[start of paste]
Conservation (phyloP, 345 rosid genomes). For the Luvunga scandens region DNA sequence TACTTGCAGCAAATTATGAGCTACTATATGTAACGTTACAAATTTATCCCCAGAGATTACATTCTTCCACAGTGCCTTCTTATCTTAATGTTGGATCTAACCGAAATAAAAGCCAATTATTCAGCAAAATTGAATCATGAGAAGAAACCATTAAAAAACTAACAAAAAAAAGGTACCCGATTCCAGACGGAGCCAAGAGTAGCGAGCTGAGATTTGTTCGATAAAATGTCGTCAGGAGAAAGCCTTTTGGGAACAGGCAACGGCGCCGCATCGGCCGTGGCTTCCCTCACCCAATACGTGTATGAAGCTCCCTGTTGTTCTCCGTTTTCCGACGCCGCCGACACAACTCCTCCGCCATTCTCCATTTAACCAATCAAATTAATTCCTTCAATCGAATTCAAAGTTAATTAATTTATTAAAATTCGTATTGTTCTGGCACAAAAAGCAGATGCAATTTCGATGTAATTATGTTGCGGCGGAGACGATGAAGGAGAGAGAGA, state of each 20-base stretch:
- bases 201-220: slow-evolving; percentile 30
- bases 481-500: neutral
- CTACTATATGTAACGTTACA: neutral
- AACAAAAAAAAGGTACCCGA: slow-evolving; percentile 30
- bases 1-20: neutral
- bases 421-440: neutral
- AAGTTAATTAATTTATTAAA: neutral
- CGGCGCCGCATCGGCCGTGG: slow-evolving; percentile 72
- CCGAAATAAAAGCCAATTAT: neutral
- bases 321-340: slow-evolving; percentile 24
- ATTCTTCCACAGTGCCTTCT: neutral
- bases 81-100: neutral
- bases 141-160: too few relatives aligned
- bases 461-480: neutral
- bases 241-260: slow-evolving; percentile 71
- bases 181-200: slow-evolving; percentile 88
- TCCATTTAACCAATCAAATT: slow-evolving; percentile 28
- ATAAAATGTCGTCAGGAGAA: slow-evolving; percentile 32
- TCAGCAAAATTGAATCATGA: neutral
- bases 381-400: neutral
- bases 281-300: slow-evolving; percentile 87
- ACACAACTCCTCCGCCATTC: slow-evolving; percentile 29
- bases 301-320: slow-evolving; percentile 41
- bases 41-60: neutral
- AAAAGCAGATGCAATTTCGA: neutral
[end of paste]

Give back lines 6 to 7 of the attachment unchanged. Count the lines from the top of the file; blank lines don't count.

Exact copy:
- bases 1-20: neutral
- bases 421-440: neutral